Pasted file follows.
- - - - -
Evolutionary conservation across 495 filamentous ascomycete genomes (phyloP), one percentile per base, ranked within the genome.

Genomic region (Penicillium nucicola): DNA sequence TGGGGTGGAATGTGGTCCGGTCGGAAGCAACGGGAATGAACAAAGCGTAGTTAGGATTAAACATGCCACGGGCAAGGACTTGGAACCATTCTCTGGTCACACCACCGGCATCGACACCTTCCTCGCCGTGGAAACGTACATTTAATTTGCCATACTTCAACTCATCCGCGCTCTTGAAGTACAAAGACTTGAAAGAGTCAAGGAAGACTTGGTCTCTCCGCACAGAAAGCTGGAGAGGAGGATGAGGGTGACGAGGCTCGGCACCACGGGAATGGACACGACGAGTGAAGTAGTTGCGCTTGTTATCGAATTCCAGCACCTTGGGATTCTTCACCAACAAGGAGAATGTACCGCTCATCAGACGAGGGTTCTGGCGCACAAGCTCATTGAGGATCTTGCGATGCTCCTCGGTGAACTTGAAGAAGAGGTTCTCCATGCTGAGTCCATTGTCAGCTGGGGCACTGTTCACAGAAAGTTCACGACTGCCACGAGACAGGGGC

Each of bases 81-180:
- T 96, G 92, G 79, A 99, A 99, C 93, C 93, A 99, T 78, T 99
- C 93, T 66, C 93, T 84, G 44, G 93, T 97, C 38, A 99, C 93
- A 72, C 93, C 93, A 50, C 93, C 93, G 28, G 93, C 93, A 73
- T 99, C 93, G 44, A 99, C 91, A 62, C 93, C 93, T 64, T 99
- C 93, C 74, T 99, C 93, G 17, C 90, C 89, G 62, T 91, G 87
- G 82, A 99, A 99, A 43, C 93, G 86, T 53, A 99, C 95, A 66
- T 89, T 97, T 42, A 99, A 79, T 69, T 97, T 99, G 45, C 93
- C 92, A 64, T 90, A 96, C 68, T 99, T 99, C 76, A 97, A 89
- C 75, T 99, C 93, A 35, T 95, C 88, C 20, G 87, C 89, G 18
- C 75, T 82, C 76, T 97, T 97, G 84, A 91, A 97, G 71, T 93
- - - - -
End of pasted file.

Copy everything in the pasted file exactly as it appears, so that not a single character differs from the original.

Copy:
Evolutionary conservation across 495 filamentous ascomycete genomes (phyloP), one percentile per base, ranked within the genome.

Genomic region (Penicillium nucicola): DNA sequence TGGGGTGGAATGTGGTCCGGTCGGAAGCAACGGGAATGAACAAAGCGTAGTTAGGATTAAACATGCCACGGGCAAGGACTTGGAACCATTCTCTGGTCACACCACCGGCATCGACACCTTCCTCGCCGTGGAAACGTACATTTAATTTGCCATACTTCAACTCATCCGCGCTCTTGAAGTACAAAGACTTGAAAGAGTCAAGGAAGACTTGGTCTCTCCGCACAGAAAGCTGGAGAGGAGGATGAGGGTGACGAGGCTCGGCACCACGGGAATGGACACGACGAGTGAAGTAGTTGCGCTTGTTATCGAATTCCAGCACCTTGGGATTCTTCACCAACAAGGAGAATGTACCGCTCATCAGACGAGGGTTCTGGCGCACAAGCTCATTGAGGATCTTGCGATGCTCCTCGGTGAACTTGAAGAAGAGGTTCTCCATGCTGAGTCCATTGTCAGCTGGGGCACTGTTCACAGAAAGTTCACGACTGCCACGAGACAGGGGC

Each of bases 81-180:
- T 96, G 92, G 79, A 99, A 99, C 93, C 93, A 99, T 78, T 99
- C 93, T 66, C 93, T 84, G 44, G 93, T 97, C 38, A 99, C 93
- A 72, C 93, C 93, A 50, C 93, C 93, G 28, G 93, C 93, A 73
- T 99, C 93, G 44, A 99, C 91, A 62, C 93, C 93, T 64, T 99
- C 93, C 74, T 99, C 93, G 17, C 90, C 89, G 62, T 91, G 87
- G 82, A 99, A 99, A 43, C 93, G 86, T 53, A 99, C 95, A 66
- T 89, T 97, T 42, A 99, A 79, T 69, T 97, T 99, G 45, C 93
- C 92, A 64, T 90, A 96, C 68, T 99, T 99, C 76, A 97, A 89
- C 75, T 99, C 93, A 35, T 95, C 88, C 20, G 87, C 89, G 18
- C 75, T 82, C 76, T 97, T 97, G 84, A 91, A 97, G 71, T 93